Local and state governments around the country are suspending eviction and foreclosure actions, giving a break to low-income renters hurt during the coronavirus crisis. President Trump has also directed HUD to suspend evictions and foreclosures for a short time. But not all renters are protected. Affordable housing advocates say this is not enough, and that Congress needs to declare a national moratorium on evictions and foreclosures.
Low-income renters are facing a perfect storm in this crisis. Hourly wage workers are the ones who can least afford to have businesses closed. Service, travel and retail businesses have been hit especially hard. These businesses employ millions of low-income workers. Many low-income renters face the terrible choice of going to work and possibly spreading the coronavirus, or staying home, losing wages, and then risking eviction for lack of rent money.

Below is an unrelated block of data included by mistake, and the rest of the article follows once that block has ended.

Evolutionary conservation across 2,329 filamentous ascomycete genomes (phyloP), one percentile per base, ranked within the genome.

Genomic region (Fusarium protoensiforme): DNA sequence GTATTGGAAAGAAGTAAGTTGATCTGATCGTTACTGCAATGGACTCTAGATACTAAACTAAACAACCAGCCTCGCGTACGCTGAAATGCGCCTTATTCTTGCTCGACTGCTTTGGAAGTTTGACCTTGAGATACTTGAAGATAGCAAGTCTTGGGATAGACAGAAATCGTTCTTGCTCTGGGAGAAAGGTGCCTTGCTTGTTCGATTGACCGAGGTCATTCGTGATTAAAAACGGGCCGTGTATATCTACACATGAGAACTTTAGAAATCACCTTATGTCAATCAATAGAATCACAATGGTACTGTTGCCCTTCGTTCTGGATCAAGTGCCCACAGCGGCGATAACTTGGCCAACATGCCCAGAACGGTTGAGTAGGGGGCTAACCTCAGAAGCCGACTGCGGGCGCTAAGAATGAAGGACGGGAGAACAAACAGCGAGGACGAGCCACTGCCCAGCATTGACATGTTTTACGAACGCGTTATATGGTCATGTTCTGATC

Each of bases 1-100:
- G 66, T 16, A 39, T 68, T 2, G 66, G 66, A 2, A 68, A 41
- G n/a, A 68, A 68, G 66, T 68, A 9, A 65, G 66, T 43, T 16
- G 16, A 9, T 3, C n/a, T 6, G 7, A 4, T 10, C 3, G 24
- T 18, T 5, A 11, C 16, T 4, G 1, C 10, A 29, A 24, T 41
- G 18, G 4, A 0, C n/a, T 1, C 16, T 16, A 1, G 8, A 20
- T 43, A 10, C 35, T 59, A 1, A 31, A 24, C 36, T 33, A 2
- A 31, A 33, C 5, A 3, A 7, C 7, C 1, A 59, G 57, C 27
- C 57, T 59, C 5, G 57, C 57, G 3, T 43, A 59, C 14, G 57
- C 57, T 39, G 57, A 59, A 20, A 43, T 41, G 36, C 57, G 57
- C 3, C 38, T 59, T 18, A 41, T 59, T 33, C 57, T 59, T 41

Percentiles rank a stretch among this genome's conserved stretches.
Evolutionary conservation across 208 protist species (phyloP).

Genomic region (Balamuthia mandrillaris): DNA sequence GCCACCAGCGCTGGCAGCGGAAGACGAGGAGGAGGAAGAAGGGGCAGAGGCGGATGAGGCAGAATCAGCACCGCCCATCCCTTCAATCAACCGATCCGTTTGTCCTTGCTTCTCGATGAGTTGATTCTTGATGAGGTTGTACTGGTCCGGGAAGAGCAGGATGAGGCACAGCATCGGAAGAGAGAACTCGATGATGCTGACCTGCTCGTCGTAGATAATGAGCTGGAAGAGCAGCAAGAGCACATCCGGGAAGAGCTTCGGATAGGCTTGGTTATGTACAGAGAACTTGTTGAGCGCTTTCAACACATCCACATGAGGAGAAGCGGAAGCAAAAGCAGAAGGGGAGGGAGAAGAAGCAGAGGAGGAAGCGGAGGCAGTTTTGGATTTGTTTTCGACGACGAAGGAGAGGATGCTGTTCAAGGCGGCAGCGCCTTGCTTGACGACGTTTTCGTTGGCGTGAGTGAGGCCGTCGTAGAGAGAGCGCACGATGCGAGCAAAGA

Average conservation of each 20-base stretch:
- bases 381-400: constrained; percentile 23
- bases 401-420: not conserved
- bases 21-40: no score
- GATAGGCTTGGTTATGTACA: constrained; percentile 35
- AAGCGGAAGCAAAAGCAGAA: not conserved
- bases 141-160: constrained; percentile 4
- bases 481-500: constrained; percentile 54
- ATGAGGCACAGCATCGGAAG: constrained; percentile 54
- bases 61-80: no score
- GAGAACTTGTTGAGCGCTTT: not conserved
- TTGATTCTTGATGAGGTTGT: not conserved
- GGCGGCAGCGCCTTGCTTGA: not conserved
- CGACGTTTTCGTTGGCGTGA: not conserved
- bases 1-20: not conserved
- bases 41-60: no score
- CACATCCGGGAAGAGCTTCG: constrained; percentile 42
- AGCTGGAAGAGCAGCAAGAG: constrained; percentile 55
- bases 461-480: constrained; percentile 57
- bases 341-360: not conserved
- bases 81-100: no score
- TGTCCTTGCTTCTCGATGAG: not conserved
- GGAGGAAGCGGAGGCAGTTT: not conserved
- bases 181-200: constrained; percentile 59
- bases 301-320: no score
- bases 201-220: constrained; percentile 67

Many cities are recognizing that the coronavirus crisis will leave many people out of work, at least temporarily. Public officials in hard hit cities have started ordering nonessential businesses to close and telling people to stay at home. At the same time, public officials do not want people at risk of losing their jobs to also worry about being homeless.
Several cities took the lead in suspending evictions and foreclosures. providing temporary relief to low- and moderate-income renters and homeowners. San Francisco was one of the first cities to suspend evictions. Mayor London Breed announced a suspension of evictions in San Francisco on March 13. It is set to last 30 days, but can be extended in 30-day periods as long as the crisis lasts.
Other cities have also halted eviction proceedings as coronavirus cases have risen in their areas. Here’s a partial list of major cities that have halted evictions and foreclosures: Austin, TX; Atlanta, GA; Baltimore, MD; Chicago, IL; Detroit, MI; Los Angeles, CA; Miami, FL; Newark, NJ; Seattle, WA; Washington, DC; Philadelphia, PA; Pittsburgh, PA; and Portland, OR. The National Low-Income Housing Coalition (NLIHC) has state and local updates on eviction and foreclosure moratoriums here.